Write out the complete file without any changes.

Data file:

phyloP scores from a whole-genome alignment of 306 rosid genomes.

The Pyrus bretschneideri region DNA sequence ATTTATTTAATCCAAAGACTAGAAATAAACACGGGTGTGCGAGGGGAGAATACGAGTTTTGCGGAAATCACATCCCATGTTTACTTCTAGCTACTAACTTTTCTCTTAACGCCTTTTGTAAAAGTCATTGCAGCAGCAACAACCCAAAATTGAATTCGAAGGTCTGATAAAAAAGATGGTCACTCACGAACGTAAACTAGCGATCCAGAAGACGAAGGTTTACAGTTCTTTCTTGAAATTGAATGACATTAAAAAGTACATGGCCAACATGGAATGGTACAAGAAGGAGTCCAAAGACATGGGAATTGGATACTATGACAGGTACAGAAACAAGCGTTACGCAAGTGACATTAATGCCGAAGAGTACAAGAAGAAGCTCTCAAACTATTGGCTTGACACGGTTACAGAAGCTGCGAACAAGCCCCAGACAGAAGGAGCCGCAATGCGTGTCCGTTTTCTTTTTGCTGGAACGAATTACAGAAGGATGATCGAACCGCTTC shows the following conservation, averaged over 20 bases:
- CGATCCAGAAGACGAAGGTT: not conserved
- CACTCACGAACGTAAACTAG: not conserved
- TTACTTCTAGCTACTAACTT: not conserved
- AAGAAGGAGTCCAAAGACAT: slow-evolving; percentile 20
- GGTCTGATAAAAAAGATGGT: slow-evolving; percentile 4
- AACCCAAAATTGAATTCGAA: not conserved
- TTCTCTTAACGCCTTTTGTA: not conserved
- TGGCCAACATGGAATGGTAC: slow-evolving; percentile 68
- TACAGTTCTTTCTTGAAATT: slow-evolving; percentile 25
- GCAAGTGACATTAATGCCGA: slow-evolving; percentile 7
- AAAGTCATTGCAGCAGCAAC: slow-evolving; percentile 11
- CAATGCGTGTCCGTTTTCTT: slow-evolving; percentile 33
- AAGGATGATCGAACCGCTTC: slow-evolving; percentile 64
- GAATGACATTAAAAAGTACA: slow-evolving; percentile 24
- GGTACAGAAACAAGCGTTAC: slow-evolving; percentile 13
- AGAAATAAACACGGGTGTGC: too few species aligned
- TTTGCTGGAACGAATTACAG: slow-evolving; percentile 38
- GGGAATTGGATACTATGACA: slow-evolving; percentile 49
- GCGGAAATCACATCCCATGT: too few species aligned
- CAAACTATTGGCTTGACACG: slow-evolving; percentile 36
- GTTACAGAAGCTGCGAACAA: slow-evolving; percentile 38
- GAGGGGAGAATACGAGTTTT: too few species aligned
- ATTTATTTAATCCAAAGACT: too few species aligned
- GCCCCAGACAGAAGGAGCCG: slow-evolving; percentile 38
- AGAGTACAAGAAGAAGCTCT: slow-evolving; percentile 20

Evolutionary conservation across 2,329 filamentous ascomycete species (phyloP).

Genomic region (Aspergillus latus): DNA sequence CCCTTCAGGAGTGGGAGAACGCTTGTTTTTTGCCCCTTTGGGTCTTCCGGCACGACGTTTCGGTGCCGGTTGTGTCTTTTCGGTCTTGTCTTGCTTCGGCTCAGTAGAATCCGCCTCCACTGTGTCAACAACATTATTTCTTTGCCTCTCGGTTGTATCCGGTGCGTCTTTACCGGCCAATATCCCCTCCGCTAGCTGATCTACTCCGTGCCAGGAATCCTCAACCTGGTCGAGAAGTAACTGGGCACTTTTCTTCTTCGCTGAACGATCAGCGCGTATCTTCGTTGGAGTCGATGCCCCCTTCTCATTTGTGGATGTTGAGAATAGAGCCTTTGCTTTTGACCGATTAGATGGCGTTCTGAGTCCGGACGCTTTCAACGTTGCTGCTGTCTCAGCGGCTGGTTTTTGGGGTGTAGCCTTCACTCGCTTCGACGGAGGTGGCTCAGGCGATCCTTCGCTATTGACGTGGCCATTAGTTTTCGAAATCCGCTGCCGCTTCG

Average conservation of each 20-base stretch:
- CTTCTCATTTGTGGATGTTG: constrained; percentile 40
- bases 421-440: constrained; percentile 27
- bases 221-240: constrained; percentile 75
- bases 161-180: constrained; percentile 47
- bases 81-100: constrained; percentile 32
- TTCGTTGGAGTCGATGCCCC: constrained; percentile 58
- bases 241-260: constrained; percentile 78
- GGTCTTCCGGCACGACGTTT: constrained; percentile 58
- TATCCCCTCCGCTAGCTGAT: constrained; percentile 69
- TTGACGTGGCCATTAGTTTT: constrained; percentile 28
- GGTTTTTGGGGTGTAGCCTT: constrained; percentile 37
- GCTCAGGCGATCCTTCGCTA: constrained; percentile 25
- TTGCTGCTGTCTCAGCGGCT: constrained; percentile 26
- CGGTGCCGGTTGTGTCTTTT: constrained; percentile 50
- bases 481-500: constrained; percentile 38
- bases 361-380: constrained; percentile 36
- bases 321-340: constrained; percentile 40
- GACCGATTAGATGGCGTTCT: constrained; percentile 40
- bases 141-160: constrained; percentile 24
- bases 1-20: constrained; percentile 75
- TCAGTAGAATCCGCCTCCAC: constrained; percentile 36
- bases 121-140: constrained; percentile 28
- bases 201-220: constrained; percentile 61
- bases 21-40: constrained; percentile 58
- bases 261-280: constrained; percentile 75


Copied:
phyloP scores from a whole-genome alignment of 306 rosid genomes.

The Pyrus bretschneideri region DNA sequence ATTTATTTAATCCAAAGACTAGAAATAAACACGGGTGTGCGAGGGGAGAATACGAGTTTTGCGGAAATCACATCCCATGTTTACTTCTAGCTACTAACTTTTCTCTTAACGCCTTTTGTAAAAGTCATTGCAGCAGCAACAACCCAAAATTGAATTCGAAGGTCTGATAAAAAAGATGGTCACTCACGAACGTAAACTAGCGATCCAGAAGACGAAGGTTTACAGTTCTTTCTTGAAATTGAATGACATTAAAAAGTACATGGCCAACATGGAATGGTACAAGAAGGAGTCCAAAGACATGGGAATTGGATACTATGACAGGTACAGAAACAAGCGTTACGCAAGTGACATTAATGCCGAAGAGTACAAGAAGAAGCTCTCAAACTATTGGCTTGACACGGTTACAGAAGCTGCGAACAAGCCCCAGACAGAAGGAGCCGCAATGCGTGTCCGTTTTCTTTTTGCTGGAACGAATTACAGAAGGATGATCGAACCGCTTC shows the following conservation, averaged over 20 bases:
- CGATCCAGAAGACGAAGGTT: not conserved
- CACTCACGAACGTAAACTAG: not conserved
- TTACTTCTAGCTACTAACTT: not conserved
- AAGAAGGAGTCCAAAGACAT: slow-evolving; percentile 20
- GGTCTGATAAAAAAGATGGT: slow-evolving; percentile 4
- AACCCAAAATTGAATTCGAA: not conserved
- TTCTCTTAACGCCTTTTGTA: not conserved
- TGGCCAACATGGAATGGTAC: slow-evolving; percentile 68
- TACAGTTCTTTCTTGAAATT: slow-evolving; percentile 25
- GCAAGTGACATTAATGCCGA: slow-evolving; percentile 7
- AAAGTCATTGCAGCAGCAAC: slow-evolving; percentile 11
- CAATGCGTGTCCGTTTTCTT: slow-evolving; percentile 33
- AAGGATGATCGAACCGCTTC: slow-evolving; percentile 64
- GAATGACATTAAAAAGTACA: slow-evolving; percentile 24
- GGTACAGAAACAAGCGTTAC: slow-evolving; percentile 13
- AGAAATAAACACGGGTGTGC: too few species aligned
- TTTGCTGGAACGAATTACAG: slow-evolving; percentile 38
- GGGAATTGGATACTATGACA: slow-evolving; percentile 49
- GCGGAAATCACATCCCATGT: too few species aligned
- CAAACTATTGGCTTGACACG: slow-evolving; percentile 36
- GTTACAGAAGCTGCGAACAA: slow-evolving; percentile 38
- GAGGGGAGAATACGAGTTTT: too few species aligned
- ATTTATTTAATCCAAAGACT: too few species aligned
- GCCCCAGACAGAAGGAGCCG: slow-evolving; percentile 38
- AGAGTACAAGAAGAAGCTCT: slow-evolving; percentile 20

Evolutionary conservation across 2,329 filamentous ascomycete species (phyloP).

Genomic region (Aspergillus latus): DNA sequence CCCTTCAGGAGTGGGAGAACGCTTGTTTTTTGCCCCTTTGGGTCTTCCGGCACGACGTTTCGGTGCCGGTTGTGTCTTTTCGGTCTTGTCTTGCTTCGGCTCAGTAGAATCCGCCTCCACTGTGTCAACAACATTATTTCTTTGCCTCTCGGTTGTATCCGGTGCGTCTTTACCGGCCAATATCCCCTCCGCTAGCTGATCTACTCCGTGCCAGGAATCCTCAACCTGGTCGAGAAGTAACTGGGCACTTTTCTTCTTCGCTGAACGATCAGCGCGTATCTTCGTTGGAGTCGATGCCCCCTTCTCATTTGTGGATGTTGAGAATAGAGCCTTTGCTTTTGACCGATTAGATGGCGTTCTGAGTCCGGACGCTTTCAACGTTGCTGCTGTCTCAGCGGCTGGTTTTTGGGGTGTAGCCTTCACTCGCTTCGACGGAGGTGGCTCAGGCGATCCTTCGCTATTGACGTGGCCATTAGTTTTCGAAATCCGCTGCCGCTTCG

Average conservation of each 20-base stretch:
- CTTCTCATTTGTGGATGTTG: constrained; percentile 40
- bases 421-440: constrained; percentile 27
- bases 221-240: constrained; percentile 75
- bases 161-180: constrained; percentile 47
- bases 81-100: constrained; percentile 32
- TTCGTTGGAGTCGATGCCCC: constrained; percentile 58
- bases 241-260: constrained; percentile 78
- GGTCTTCCGGCACGACGTTT: constrained; percentile 58
- TATCCCCTCCGCTAGCTGAT: constrained; percentile 69
- TTGACGTGGCCATTAGTTTT: constrained; percentile 28
- GGTTTTTGGGGTGTAGCCTT: constrained; percentile 37
- GCTCAGGCGATCCTTCGCTA: constrained; percentile 25
- TTGCTGCTGTCTCAGCGGCT: constrained; percentile 26
- CGGTGCCGGTTGTGTCTTTT: constrained; percentile 50
- bases 481-500: constrained; percentile 38
- bases 361-380: constrained; percentile 36
- bases 321-340: constrained; percentile 40
- GACCGATTAGATGGCGTTCT: constrained; percentile 40
- bases 141-160: constrained; percentile 24
- bases 1-20: constrained; percentile 75
- TCAGTAGAATCCGCCTCCAC: constrained; percentile 36
- bases 121-140: constrained; percentile 28
- bases 201-220: constrained; percentile 61
- bases 21-40: constrained; percentile 58
- bases 261-280: constrained; percentile 75